Worker and Family Assistance:
Regulation of Boarding Homes Where Supplemental Security Income Recipients Reside
Published: Apr 25, 1979. Publicly Released: Apr 25, 1979.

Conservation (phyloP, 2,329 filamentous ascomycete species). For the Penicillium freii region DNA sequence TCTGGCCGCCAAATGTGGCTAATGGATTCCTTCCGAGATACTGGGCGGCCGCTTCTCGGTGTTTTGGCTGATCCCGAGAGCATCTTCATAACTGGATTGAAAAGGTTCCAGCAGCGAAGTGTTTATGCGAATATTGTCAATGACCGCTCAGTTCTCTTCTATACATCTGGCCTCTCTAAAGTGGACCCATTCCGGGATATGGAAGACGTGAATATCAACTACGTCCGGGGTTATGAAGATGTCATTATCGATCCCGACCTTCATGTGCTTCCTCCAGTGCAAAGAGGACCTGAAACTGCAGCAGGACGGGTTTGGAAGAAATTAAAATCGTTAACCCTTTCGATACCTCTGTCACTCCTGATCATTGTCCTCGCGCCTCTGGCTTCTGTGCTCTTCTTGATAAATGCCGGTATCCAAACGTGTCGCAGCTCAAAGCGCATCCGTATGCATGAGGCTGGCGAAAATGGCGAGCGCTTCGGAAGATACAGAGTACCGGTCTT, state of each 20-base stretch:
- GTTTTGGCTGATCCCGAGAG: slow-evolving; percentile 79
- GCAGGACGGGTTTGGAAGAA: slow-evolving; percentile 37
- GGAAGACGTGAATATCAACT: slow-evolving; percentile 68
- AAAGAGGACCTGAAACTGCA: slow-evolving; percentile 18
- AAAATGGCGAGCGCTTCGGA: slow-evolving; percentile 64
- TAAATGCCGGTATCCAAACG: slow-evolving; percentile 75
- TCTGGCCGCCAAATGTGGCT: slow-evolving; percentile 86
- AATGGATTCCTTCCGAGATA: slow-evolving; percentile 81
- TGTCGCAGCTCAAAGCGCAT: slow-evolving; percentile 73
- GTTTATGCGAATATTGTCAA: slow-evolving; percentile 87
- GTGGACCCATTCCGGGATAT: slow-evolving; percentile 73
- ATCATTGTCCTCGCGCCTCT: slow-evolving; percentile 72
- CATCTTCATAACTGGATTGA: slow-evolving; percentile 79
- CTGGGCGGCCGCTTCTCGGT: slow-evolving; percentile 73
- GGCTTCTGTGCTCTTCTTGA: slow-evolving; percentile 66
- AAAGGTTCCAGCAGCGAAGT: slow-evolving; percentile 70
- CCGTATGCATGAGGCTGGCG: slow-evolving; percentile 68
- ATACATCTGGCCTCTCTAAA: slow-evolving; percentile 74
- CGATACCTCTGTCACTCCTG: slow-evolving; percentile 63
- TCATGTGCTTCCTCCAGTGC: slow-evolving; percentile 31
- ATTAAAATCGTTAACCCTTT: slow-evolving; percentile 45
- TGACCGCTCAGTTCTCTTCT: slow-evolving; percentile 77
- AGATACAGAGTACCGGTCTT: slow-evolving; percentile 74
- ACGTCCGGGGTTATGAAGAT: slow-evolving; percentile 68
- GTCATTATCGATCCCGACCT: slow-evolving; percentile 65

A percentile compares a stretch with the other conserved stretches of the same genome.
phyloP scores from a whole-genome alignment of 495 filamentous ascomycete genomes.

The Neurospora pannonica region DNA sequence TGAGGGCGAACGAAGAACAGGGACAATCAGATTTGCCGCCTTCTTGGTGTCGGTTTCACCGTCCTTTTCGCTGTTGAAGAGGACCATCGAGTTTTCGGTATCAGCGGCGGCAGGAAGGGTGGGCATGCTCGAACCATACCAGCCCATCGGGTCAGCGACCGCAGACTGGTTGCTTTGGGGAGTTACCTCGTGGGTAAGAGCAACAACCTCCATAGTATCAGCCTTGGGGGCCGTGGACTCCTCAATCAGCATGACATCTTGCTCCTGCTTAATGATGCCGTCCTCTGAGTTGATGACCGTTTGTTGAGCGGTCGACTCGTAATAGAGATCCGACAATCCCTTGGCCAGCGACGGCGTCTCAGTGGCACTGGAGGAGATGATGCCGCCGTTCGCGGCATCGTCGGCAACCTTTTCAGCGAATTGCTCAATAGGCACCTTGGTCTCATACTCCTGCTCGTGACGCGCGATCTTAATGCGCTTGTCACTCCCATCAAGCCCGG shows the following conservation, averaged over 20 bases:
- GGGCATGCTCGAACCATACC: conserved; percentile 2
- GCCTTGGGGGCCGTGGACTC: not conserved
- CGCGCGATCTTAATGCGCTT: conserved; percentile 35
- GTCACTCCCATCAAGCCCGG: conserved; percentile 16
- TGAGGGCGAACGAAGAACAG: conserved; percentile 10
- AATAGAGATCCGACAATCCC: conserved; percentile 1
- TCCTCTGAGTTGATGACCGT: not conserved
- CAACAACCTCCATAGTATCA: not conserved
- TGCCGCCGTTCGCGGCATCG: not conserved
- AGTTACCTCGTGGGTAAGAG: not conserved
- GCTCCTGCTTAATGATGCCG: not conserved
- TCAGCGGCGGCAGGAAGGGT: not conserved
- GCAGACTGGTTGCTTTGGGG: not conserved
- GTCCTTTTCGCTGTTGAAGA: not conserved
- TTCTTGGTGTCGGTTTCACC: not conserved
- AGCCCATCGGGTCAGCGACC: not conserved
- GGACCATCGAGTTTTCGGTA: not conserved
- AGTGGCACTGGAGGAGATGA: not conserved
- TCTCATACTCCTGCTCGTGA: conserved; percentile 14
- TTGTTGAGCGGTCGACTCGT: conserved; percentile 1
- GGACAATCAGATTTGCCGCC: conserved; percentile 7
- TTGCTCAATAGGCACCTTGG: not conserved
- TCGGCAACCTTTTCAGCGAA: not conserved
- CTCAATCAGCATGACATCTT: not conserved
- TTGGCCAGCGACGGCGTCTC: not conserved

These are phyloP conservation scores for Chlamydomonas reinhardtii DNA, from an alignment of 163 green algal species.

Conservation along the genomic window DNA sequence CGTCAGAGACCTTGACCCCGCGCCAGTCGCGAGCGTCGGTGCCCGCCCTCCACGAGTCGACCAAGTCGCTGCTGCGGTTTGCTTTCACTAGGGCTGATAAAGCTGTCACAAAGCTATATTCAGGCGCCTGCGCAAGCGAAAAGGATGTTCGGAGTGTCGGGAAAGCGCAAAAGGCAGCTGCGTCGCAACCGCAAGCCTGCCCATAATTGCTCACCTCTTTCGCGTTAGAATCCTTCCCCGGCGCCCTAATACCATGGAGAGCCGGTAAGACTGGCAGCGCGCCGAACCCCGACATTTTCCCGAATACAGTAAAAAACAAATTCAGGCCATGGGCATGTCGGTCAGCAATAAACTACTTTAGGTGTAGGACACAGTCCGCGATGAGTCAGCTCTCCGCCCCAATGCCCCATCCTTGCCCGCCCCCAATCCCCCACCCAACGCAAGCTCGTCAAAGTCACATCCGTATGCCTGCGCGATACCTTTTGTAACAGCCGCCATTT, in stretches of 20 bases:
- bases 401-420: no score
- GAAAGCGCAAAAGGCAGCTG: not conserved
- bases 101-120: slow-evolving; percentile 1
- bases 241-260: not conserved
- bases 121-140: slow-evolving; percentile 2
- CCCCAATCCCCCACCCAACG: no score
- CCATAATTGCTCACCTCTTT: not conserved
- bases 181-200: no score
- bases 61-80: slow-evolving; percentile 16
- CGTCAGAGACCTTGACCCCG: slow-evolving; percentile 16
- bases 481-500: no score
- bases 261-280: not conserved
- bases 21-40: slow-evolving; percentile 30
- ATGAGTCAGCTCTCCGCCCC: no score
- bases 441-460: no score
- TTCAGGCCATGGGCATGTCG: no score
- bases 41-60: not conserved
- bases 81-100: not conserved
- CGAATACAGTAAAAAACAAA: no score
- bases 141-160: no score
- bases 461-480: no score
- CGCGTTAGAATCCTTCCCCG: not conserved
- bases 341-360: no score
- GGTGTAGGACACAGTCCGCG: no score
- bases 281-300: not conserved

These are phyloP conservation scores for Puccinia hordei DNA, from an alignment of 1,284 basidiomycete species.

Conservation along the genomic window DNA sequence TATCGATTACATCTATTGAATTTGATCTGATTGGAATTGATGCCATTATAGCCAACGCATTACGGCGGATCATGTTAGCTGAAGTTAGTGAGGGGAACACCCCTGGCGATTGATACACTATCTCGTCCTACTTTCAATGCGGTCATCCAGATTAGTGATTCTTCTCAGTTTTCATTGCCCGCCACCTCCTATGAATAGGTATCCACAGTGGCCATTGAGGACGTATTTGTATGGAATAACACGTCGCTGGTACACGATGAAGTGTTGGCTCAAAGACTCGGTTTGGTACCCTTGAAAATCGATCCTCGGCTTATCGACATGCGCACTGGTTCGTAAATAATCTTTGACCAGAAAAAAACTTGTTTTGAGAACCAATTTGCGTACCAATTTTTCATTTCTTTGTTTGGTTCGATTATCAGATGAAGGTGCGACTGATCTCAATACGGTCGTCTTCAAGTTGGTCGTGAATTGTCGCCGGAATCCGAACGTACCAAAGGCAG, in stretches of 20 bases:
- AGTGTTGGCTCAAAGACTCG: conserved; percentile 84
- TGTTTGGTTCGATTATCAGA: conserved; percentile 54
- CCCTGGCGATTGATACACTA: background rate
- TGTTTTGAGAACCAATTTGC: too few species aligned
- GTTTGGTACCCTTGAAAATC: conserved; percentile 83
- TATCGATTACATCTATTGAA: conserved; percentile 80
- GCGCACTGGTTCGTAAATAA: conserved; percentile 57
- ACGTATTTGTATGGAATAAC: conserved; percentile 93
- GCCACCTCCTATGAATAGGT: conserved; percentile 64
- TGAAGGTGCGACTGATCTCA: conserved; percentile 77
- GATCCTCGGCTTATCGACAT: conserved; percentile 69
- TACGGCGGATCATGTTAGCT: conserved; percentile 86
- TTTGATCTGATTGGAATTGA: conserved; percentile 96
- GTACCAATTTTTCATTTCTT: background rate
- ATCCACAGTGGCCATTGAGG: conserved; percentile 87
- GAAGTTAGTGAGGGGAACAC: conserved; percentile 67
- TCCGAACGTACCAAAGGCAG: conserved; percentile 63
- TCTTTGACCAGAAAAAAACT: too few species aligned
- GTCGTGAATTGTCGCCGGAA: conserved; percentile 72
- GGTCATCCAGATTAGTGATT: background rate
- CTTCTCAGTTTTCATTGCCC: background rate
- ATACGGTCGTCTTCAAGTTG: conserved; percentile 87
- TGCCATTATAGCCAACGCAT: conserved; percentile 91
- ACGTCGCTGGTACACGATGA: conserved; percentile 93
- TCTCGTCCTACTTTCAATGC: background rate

GAO reviewed efforts of the Department of Health, Education, and Welfare (HEW) to insure that Supplemental Security Insurance (SSI) recipients were residing in safe and sanitary boarding homes and other facilities. There are over 4 million needy aged, blind, and disabled persons receiving these benefits. Among them are many mentally disabled and aged persons who required noninstitutional housing. In 1976, Congress passed the Keys Amendment requiring states to establish and enforce safety, sanitation, and civil rights standards for group living facilities where significant numbers of SSI recipients are likely to reside. States must include these standards in their annual publications of their title XX plans, beginning with fiscal year 1979. There is ample opportunity for the exploitation of recipients since HEW has offered the states little support and has imposed no penalties for Keys Amendment violations. GAO examined boarding homes in Baltimore, Maryland and Camden County, New Jersey and found that state-licensed facilities were generally acceptable in their conditions and operations, but that unlicensed or locally licensed accommodations were largely substandard and required oversight. New Jersey and Maryland requested and received permission under the Freedom of Information Act to use the Social Security Administration's State Data Exchange records in order to identify unknown and unlicensed boarding homes. With this information, acceptable standards can be better enforced.